“The suggestion that public brand valuations studies are ‘crap’ and worthless, simply because value opinions differ, is ill-informed nonsense. No-one is surprised that valuation opinions for other assets vary widely, so why should brand valuers be expected to come to identical conclusions?
Compare this with share prices. Looking at Bloomberg today I find that 67 equity analysts follow Apple. The current Apple share price is $130. The lowest target price among analysts is $65 and the highest is $185. The 12 month consensus target price is $143. So there is a 300% high: low variance in valuation opinions. 66% say buy, 30% say hold and 4% say sell.
Brand Finance, Interbrand and Millward Brown all agree that Apple is the most valuable brand in the world. In 2014 Brand Finance valued the Apple brand at $104 billion. Interbrand said $119 billion. Millward Brown said $148 billion. That is a variance of only 42%, which is hardly surprising in my view. For other brands the variance may be much greater, but that is no surprise either.
There are many reasons for the variance: assumptions about long term market growth, specific brand growth, the proportion of revenue attributable to the brand, the useful economic life of the brand and the implied cost of capital. We inevitably have different opinions on many valuation assumptions, which results in quite different valuation opinions.
There has been a global brand valuation standard (ISO 10668) for 5 years, which lists several acceptable valuation approaches and methods. The Income approach is widely recognised as the best approach to brand valuation and all three major firms use it in their league tables.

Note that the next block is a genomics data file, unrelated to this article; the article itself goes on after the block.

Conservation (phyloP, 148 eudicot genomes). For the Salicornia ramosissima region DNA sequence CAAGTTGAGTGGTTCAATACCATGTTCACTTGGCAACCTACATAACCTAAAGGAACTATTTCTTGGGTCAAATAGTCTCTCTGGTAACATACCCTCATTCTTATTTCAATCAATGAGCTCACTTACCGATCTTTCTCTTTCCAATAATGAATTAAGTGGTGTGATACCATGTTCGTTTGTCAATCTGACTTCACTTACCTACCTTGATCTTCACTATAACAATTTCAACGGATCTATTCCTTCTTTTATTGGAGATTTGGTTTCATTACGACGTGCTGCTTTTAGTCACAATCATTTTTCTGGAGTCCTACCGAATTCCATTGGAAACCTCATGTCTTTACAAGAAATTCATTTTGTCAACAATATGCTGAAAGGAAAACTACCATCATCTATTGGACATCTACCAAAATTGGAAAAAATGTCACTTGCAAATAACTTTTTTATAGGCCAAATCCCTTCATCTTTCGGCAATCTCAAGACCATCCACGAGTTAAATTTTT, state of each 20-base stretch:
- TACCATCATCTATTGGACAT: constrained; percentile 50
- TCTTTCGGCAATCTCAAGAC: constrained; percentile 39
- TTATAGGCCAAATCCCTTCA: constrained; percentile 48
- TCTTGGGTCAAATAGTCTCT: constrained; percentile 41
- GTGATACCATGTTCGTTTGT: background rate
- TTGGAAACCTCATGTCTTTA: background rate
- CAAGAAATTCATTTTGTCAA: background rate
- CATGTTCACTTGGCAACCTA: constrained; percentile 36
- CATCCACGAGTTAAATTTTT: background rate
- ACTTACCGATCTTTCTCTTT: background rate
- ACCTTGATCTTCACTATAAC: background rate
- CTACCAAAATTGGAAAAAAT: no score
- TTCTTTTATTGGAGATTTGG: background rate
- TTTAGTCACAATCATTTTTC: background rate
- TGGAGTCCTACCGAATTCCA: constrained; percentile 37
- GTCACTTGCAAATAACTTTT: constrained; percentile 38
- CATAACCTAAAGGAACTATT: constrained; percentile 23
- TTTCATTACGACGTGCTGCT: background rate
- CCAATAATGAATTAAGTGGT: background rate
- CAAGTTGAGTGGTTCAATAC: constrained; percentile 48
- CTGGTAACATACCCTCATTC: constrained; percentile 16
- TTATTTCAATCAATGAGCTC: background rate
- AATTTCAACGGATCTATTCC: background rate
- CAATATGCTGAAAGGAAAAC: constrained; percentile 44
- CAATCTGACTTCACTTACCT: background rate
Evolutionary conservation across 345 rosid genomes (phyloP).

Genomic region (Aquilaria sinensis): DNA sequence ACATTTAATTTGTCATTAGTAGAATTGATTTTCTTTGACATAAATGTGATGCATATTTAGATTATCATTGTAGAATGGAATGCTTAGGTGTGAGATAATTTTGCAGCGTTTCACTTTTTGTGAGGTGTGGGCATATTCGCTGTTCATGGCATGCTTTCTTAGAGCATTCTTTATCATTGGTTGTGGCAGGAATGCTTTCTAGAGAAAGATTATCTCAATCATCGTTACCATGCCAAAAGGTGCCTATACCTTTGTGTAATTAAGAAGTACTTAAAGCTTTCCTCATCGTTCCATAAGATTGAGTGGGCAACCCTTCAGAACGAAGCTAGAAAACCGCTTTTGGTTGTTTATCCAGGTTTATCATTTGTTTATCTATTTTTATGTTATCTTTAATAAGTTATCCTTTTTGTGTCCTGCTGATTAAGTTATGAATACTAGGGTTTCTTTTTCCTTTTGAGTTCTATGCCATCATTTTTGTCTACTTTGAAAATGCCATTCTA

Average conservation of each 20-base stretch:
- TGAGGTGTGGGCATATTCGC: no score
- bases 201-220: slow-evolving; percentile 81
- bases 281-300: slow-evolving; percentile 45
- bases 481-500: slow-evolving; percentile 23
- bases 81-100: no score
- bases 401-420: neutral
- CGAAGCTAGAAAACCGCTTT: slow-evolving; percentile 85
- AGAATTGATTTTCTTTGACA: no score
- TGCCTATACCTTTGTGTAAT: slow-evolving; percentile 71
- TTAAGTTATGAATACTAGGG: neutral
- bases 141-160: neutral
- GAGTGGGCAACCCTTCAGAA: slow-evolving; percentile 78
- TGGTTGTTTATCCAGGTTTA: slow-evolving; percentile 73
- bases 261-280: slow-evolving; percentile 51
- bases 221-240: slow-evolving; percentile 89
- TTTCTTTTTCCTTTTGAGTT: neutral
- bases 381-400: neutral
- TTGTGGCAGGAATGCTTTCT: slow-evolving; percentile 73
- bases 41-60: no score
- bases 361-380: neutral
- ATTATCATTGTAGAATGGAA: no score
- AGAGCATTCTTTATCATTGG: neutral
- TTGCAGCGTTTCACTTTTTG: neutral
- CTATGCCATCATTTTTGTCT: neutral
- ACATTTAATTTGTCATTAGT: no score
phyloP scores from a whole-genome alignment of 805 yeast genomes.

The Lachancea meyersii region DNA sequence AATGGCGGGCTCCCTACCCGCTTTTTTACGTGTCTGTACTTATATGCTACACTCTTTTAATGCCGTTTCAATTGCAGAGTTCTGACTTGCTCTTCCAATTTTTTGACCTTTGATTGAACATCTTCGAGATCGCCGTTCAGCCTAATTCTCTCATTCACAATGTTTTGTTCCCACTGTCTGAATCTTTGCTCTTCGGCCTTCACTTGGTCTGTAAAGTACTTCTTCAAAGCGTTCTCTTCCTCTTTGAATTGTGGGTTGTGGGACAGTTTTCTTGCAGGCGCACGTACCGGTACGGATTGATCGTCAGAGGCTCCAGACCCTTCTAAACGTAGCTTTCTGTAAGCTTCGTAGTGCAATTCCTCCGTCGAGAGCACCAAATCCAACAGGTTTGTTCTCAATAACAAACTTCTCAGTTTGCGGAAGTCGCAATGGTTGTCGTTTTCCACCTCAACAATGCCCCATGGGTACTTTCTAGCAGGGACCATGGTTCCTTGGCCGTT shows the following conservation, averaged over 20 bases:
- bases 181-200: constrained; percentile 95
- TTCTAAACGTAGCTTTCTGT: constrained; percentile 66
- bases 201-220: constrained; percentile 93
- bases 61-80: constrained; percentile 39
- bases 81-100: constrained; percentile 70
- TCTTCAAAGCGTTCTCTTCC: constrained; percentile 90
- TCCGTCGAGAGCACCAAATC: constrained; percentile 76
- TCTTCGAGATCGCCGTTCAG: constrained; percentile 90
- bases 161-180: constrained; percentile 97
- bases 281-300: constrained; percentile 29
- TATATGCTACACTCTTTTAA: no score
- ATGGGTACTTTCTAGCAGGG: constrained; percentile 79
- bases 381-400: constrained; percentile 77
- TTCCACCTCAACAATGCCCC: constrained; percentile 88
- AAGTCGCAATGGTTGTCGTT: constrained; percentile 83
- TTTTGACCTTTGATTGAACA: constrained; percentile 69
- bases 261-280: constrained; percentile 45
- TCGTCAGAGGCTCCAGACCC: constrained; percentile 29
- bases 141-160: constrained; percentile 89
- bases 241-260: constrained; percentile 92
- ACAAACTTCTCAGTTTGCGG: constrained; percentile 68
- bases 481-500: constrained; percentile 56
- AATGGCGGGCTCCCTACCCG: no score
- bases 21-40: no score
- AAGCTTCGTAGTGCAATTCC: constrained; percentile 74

We differ in the specific methods used for estimating what income is attributable to the brand. Interbrand and Millward Brown use the Income Split method. Brand Finance uses the Royalty Relief method. Otherwise we agree on how to value the brands. This is unlikely to be the main reason for the variance in our opinions.
Ironically the Royalty Relief method is the most frequently used by accountants to value brands for balance sheet purposes, post acquisition. But most accountants are very conservative and habitually under estimate the level of income attributable to brands they value. They also tend to assume very short useful economic lives, low growth rates and high discount rates. It is therefore no surprise that an analysis of brand values calculated for balance sheet purposes tends to undervalue brands.
The assertion that purchase price allocations necessarily represent a fair value of brands is therefore deeply flawed. In addition, several brands that form part of Markables’ analysis have been transferred internally, making the figure highly unlikely to represent the true market value. Brand Finance will be conducting an analysis over the coming days and weeks to thoroughly unpick Markables’ research and set the record straight.
I prefer to rely on the opinions of people who genuinely understand brands and their true value. But in my view clients need full transparency and disclosure so that brand valuation opinions, and the reasons for them, can be understood and reconciled. We have always argued for this and ISO 10668 makes it compulsory.
Rather than being a symptom of an unhealthy brand valuation industry, differences in value opinions are a sign of its health and vitality. A public discussion on this subject is long overdue and I challenge Mark Ritson, Markables and any other interested parties to a debate in London when the newly convened ISO brand valuation committee reconvenes in London between the 9thand 12th June.”
David Haigh, CEO